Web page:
Brazil: Dengue down big after release of Friendly™ Aedes genetically engineered mosquitoes in Piracicaba

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Piracicaba’s Epidemiologic Surveillance service released new data this week which showed a 91% reduction of dengue fever cases registered in the CECAP/Eldorado district, an area of 5,000 residents, in the 2015/2016 dengue-year as compared to the 2014/2015 period.

The incidence decreased to just 12 cases in 2015/2016, the first year in which Friendly Aedes, the genetically engineered mosquitoes that fight wild Aedes aegypti, were released there, versus 133 cases in the previous year. According to Epidemiologic Surveillance the rest of the municipality saw a 52% reduction in dengue fever incidence during the same period, from 3,487 cases in the 2014/2015 period to 1,676 cases in 2015/2016.

Additionally, the overall incidence rate in CECAP/Eldorado for the dengue-year 2014/2015 was 195% larger than the rate recorded for the rest of the municipality. In the dengue-year 2015/2016, the rate in CECAP/Eldorado was 45% lower than the rate in the rest of the municipality. The latest data roundup also reports zero cases of Zika and chikungunya in CECAP/Eldorado.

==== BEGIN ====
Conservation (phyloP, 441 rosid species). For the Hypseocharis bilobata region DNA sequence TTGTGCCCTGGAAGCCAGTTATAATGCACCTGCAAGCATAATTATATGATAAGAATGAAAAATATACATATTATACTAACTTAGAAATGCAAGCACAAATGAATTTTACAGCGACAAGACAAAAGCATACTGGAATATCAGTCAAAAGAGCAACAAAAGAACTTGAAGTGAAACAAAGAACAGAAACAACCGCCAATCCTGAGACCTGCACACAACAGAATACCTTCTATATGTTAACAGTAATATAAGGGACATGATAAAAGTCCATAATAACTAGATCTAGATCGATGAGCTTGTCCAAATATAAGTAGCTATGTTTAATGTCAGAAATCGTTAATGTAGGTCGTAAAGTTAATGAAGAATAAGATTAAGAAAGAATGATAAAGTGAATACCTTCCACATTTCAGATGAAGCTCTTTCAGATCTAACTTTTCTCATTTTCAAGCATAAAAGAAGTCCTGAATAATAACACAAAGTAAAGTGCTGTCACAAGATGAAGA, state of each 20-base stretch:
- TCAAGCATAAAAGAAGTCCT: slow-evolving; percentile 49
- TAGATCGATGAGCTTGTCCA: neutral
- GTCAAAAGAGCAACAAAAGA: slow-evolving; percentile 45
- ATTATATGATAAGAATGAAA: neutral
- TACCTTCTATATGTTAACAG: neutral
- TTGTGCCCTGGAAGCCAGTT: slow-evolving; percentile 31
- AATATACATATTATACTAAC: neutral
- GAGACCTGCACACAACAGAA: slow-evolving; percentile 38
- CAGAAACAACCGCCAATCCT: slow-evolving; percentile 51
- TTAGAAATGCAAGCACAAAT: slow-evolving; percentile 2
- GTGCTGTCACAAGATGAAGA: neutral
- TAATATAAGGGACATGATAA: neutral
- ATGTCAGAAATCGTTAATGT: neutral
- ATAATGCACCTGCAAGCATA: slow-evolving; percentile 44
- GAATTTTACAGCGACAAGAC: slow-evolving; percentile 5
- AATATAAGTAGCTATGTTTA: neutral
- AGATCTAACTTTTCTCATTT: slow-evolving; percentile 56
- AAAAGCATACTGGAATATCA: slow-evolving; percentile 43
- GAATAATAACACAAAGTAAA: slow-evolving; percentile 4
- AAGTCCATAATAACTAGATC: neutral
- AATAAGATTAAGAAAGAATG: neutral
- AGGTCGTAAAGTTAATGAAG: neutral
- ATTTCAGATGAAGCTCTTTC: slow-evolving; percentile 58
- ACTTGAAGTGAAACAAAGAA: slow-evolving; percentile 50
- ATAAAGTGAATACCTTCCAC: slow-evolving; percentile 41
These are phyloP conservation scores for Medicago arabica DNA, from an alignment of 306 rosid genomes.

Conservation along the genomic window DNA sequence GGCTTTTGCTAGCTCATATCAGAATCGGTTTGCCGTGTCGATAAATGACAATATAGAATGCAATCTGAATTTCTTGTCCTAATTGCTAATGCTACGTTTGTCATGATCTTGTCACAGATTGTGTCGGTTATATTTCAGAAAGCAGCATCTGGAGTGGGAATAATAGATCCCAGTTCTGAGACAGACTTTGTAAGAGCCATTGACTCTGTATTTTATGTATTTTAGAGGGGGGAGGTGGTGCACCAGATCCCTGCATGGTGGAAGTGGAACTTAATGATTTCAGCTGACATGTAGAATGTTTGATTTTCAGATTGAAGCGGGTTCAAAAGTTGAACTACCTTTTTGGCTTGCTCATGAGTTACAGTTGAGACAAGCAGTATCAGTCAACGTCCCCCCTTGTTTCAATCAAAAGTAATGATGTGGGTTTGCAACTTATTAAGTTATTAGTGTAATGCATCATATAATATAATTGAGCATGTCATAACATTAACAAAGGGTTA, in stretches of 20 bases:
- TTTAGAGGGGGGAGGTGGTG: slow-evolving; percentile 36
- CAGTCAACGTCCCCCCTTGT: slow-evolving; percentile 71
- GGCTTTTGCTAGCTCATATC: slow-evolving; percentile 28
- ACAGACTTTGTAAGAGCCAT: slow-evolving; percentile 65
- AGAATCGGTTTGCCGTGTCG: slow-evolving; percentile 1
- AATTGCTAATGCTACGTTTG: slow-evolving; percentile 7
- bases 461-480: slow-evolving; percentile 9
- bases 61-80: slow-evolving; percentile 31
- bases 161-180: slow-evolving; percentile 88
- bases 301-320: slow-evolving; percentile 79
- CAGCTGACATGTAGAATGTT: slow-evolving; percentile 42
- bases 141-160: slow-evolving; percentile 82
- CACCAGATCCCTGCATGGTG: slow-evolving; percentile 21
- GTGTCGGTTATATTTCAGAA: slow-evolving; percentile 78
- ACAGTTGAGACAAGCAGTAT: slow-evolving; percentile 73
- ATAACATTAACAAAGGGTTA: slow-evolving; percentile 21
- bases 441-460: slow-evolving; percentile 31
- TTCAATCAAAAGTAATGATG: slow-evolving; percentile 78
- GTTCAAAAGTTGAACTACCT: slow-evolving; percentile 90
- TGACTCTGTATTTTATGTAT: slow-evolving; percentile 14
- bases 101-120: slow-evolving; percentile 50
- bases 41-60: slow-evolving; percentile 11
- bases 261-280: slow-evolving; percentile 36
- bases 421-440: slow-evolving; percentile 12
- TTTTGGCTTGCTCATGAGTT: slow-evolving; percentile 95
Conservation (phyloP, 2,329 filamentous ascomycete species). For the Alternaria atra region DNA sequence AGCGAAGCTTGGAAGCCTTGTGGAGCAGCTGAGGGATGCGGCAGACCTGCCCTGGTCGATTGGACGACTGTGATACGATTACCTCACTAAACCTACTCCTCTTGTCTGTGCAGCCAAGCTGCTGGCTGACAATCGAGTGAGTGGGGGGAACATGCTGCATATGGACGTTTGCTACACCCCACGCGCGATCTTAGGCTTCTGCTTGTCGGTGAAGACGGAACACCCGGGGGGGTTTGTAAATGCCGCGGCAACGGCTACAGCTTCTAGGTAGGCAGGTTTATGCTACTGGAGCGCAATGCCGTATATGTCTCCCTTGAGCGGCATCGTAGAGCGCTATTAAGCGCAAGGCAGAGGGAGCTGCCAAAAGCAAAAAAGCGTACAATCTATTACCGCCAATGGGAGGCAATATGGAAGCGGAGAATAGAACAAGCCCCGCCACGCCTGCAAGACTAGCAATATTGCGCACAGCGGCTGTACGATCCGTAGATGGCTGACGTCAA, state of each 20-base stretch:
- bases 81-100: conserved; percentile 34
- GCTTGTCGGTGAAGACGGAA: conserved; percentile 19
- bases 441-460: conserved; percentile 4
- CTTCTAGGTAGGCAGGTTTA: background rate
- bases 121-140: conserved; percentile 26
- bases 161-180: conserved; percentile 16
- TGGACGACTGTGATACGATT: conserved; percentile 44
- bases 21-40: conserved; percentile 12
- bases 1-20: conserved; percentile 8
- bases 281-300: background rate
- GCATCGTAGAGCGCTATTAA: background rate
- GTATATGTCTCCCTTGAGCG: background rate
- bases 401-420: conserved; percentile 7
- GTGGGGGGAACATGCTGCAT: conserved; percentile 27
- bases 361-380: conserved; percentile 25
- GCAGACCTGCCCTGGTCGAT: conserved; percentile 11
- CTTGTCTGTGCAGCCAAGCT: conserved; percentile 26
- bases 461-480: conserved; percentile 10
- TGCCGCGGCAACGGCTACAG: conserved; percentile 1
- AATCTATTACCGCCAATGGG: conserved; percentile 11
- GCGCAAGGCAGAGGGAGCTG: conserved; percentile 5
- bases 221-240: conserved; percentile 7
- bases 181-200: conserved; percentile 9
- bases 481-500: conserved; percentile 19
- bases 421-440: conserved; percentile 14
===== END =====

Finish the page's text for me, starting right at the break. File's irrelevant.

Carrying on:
“Over the course of one year, we were able to bring the dengue fever incidence down by more than 50% in Piracicaba — the outcome of diligent work to eliminate still water spots, the breeding site of the mosquito,” says the city’s Secretary of Health,Pedro Mello. “In CECAP/Eldorado, where we had the Friendly Aedes project, the reduction was extraordinary, going over 90%.”

“We are delighted with the result achieved so far by Friendly Aedes which shows the potential of our approach. We hope to see this effect on a larger scale beyond the limited area of CECAP/Eldorado with our expansion into Piracicaba’s downtown city,” says Glen Slade, Oxitec do Brasil director.

Oxitec has been working in Aedes aegypti control for more than a decade. It is a pioneer in the use of a biological method to suppress wild populations of this dangerous mosquito species through the release of Friendly Aedes males, which don’t bite and don’t transmit disease. When released, these males search for wild females to mate, and their offspring inherit a self-limiting gene that makes them die before reaching functional adulthood.

Aedes aegypti Image/CDC
Aedes aegypti
Image/CDC
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